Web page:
When I met him in April at Consero's Higher Education Technology Forum, an invitation-only event in San Diego I was allowed to audit, he stood out from the crowd by being the person who always seemed ready to say, "I completely disagree."
His opinion might or might not be completely contrary, but it was often off on a significantly different tangent. He espouses a philosophy of leading change by living it.
Davis also has a reputation as a turn-around artist, having rehabilitated a failing IT department at Bowdoin, a liberal arts college in Brunswick, Maine, where client satisfaction scores from faculty and staff rose from 10% to 95% within two years of his arrival. When he and a couple of other CIOs led a discussion on turnarounds at the Consero event, Davis cited his experience as CIO of Stanford Law School in the late 1990s as the place he made his bones. "I fired everybody," he said. "They were hiring people they liked, rather than people who were competent." (Technically, the people were laid off, not fired, he told me later, but "when I was done it was just me and a temp.")
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The way he took a different tack on every issue was what caught my attention the most. While others sorted through the complexities of bring-your-own-device policies and supporting a variety of mobile operating systems, for example, he suggested it was far simpler to just provide iPads. He dismissed talk about the disruptive potential of massive open online courses as overblown, telling me later that MOOCs are "just an add-on to things we have been doing in the past."
Bowdoin CIO Mitch Davis
The pattern was pronounced enough that, over dinner, one of the other CIOs turned to me and said something to the effect of, "So, have you noticed that in every discussion, we have a pretty good meeting of the minds -- except for this one person who disagrees with all the rest of us?" Of course, she was talking about Davis. The tone was more amused than hostile, but I gathered his comments might be the subject of a certain amount of eye-rolling.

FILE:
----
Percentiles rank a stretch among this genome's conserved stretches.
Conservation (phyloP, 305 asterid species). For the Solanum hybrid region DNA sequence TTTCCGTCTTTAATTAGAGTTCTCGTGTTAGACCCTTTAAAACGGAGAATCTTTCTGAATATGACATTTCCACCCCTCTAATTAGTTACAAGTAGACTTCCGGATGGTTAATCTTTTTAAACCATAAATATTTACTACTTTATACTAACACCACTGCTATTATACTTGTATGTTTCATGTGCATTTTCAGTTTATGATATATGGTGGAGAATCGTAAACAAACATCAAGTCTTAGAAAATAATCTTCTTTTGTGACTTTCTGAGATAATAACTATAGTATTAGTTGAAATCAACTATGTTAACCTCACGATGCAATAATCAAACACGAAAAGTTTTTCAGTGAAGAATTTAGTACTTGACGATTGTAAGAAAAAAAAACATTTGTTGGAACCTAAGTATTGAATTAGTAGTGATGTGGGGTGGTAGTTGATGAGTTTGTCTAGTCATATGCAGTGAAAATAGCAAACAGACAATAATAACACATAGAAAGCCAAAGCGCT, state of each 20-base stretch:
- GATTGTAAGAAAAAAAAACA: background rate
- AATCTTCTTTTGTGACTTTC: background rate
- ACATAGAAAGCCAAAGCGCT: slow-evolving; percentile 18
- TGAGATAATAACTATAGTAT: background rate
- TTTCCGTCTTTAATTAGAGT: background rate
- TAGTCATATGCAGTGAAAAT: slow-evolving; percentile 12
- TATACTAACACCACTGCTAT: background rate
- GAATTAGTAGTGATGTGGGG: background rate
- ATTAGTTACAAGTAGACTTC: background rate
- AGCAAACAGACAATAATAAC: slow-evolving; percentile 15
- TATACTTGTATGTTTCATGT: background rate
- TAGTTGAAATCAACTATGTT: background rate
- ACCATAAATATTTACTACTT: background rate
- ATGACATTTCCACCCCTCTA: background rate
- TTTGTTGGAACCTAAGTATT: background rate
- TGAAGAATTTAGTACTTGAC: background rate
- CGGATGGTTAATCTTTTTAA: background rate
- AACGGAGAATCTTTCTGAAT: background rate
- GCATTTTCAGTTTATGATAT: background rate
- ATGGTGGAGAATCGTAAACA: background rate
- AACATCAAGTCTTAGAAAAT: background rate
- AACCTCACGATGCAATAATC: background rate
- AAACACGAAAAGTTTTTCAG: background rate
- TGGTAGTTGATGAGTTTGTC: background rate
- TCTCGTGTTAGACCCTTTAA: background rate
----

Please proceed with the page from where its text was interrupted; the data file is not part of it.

Even so, he was popular enough and in the thick of so many discussions that it wasn't until the last day of the event that I got a few minutes alone with him. When I asked him about his reputation within the group, he insisted he wasn't just trying to be contrary. "The people I argue with, I respect. But if you don't challenge ideas, they're not tested," he said.
Still, Davis does relish his reputation as a change agent. "My president said hiring me was the biggest risk he ever took -- he thought I was going to blow the whole place up," he said.
Getting him to talk about himself was not hard, and over the next few minutes I was treated to such a rapid-fire recital of his accomplishments at Bowdoin, at Stanford, and in a previous gig as an assistant dean in charge of IT at the University of Oregon School of Law that months later the burning questions I had for his references were, "Is he for real?" and "Is this someone with a raging ego?"
"It's a fair question -- there are a lot of people you see out there who have good PR," said Dan Roberts, president of the IT professional development consulting firm Ouellette & Associates, who cited the turnaround Davis executed in Bowdoin in his book Unleashing the Power of IT. There are CIOs who are talented at getting themselves on magazine covers but little else, but Davis is not one of them, said Roberts. His consulting firm helped train Bowdoin staff on delivering better service, but Davis already had the right vision. "I think he had the whole package."
However, on first impressions, people aren't always sure what to make of him, Roberts conceded. "He's a personality -- everyone around him will tell you that."
"People think he's arrogant," said Rebecca Sandlin, who worked with Davis at Bowdoin and has since moved on to a CIO position at Roanoke College. She thought he was arrogant, too, when she first met him. At least, she thought he might be. She wondered, too, if he was purposely contrarian, willing to say the opposite of what others thought just to get a reaction. Because she was willing to give him a chance to prove otherwise, she came to see him as someone "who really believes change is essential in our industry," she said. "It really bothers him when people think, 'This is the status quo, the status quo works, and why would we change?'"
In other words, she recognized there was a method to his madness. Further, it turned out that he was not so arrogant that he didn't listen to what others had to say. "People who are arrogant do not respond well to criticism. They tend to be incredibly thin-skinned. As employees and coworkers, it's very difficult to give them constructive criticism," Sandlin said. "Mitch enjoys it when people go after him and tear apart all of his ideas."